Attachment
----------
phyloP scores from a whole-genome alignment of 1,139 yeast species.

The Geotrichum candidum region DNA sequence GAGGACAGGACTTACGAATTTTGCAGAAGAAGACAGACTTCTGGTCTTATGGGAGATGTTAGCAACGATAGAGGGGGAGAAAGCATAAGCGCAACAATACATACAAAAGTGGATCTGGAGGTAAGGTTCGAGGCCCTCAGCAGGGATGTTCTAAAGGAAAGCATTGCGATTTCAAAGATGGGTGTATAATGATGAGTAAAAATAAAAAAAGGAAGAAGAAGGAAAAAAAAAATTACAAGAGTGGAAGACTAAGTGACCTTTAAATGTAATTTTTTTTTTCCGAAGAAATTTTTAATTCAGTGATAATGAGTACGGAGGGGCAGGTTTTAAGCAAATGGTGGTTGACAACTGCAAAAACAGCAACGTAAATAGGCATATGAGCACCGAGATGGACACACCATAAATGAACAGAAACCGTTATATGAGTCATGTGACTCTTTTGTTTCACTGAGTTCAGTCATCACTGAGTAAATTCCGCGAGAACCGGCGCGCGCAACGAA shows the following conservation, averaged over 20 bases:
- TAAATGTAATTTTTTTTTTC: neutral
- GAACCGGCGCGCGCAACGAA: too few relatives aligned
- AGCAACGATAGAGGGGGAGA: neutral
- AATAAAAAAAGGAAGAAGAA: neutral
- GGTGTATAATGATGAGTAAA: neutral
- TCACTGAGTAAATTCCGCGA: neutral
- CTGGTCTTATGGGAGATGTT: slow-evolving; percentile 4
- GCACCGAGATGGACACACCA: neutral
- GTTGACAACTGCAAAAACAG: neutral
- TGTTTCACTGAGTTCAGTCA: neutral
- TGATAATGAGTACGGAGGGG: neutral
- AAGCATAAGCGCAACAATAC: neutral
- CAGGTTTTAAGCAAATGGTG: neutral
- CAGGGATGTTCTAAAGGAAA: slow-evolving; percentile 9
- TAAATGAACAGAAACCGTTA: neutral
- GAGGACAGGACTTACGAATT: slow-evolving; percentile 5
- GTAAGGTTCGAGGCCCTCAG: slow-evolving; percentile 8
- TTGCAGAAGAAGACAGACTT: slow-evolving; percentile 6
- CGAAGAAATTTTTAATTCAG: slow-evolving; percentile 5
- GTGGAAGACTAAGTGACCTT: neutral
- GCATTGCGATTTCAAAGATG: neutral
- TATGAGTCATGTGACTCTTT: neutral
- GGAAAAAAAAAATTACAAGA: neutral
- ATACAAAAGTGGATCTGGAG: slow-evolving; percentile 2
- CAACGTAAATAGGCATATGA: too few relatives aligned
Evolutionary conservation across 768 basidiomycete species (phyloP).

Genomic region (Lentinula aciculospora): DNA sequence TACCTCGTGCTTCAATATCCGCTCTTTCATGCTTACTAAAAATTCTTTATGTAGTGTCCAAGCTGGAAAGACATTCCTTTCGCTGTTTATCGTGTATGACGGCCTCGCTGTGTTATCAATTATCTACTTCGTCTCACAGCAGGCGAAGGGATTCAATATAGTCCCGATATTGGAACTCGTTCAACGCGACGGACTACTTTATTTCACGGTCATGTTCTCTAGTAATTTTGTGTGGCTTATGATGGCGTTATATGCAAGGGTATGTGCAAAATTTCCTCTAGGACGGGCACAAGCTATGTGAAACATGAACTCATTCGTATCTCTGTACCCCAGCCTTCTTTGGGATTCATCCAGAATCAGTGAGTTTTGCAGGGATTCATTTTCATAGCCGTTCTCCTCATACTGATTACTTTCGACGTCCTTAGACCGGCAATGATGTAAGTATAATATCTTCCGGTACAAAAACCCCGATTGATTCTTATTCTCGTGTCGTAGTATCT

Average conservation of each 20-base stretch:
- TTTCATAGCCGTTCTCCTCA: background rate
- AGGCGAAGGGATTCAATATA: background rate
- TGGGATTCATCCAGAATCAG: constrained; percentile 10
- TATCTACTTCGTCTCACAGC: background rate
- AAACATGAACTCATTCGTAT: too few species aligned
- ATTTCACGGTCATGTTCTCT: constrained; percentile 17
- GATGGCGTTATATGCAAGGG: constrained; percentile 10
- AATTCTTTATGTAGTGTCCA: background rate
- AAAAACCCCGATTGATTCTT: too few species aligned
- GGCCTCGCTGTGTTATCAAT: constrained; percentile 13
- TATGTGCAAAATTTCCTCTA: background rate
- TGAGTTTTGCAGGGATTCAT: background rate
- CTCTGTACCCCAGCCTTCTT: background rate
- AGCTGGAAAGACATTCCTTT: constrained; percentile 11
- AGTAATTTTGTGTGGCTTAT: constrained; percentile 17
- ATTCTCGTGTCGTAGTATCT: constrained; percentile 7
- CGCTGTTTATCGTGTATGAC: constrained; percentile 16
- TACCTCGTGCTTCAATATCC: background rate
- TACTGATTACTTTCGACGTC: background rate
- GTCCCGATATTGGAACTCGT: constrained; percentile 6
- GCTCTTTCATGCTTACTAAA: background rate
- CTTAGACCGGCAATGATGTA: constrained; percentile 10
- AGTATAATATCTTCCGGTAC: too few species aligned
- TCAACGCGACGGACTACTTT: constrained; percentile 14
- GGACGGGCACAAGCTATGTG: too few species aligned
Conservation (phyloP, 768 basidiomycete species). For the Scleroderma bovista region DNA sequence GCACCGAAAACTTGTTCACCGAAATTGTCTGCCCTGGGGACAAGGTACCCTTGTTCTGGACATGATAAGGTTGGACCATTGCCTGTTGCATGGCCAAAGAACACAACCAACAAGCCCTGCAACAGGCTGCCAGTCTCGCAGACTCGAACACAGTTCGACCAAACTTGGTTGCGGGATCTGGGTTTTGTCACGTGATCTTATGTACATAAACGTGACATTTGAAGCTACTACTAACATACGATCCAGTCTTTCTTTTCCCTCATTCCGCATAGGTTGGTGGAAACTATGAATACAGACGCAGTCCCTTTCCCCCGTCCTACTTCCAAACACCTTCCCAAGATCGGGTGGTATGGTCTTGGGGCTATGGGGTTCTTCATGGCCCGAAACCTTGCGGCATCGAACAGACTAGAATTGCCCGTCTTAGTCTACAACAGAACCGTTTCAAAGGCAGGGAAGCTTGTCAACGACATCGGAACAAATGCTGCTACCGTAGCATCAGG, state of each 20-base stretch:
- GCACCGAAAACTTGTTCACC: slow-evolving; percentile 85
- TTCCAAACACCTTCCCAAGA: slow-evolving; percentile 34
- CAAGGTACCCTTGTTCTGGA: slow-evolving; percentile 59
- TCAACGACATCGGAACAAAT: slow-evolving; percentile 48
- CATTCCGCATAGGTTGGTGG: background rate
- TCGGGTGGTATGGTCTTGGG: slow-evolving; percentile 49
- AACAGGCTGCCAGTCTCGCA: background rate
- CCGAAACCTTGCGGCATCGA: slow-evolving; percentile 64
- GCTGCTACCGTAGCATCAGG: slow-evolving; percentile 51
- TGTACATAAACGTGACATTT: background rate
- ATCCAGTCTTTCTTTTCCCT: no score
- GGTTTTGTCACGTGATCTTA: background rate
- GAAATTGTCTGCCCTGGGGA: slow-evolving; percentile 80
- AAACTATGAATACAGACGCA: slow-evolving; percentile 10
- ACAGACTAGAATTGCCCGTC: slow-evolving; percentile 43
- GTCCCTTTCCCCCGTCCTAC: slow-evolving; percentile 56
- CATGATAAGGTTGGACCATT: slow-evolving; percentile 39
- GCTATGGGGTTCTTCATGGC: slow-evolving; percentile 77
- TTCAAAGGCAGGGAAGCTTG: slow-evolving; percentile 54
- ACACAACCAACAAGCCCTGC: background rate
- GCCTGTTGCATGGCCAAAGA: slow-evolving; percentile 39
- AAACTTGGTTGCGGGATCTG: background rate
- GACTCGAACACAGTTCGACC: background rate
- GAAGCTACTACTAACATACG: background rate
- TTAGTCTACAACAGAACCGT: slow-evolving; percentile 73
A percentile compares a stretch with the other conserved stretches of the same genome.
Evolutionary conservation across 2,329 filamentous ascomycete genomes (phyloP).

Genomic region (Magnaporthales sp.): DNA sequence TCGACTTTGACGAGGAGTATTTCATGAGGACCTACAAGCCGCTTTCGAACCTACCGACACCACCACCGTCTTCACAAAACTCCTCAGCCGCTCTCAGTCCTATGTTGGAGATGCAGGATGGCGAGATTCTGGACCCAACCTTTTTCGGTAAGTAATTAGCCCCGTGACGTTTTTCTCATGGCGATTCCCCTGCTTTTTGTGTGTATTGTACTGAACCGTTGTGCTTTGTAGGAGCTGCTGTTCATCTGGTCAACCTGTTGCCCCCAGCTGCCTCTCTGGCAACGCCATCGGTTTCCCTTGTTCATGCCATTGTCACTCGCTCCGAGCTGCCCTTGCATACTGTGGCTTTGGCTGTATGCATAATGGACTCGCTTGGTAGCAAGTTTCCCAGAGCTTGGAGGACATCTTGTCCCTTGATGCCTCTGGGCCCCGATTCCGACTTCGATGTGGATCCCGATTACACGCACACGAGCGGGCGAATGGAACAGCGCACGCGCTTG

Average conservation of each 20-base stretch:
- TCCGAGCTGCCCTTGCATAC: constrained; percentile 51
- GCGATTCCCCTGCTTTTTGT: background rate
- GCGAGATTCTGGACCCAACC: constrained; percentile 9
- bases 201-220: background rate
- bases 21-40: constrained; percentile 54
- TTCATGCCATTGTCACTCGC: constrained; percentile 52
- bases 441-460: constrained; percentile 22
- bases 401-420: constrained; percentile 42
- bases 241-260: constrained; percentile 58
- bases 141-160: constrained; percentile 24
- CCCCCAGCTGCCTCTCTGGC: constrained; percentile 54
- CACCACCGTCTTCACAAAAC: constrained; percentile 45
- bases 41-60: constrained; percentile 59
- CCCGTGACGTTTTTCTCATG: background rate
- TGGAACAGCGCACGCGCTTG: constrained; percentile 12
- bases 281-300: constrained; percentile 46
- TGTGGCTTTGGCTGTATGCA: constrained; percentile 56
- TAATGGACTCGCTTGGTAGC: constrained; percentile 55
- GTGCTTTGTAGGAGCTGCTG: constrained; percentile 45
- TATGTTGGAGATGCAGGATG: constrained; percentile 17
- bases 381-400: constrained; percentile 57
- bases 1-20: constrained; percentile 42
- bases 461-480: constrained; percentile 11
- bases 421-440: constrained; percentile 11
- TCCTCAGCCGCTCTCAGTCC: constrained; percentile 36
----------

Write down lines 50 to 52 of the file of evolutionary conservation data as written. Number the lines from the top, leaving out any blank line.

- GTCCCGATATTGGAACTCGT: constrained; percentile 6
- GCTCTTTCATGCTTACTAAA: background rate
- CTTAGACCGGCAATGATGTA: constrained; percentile 10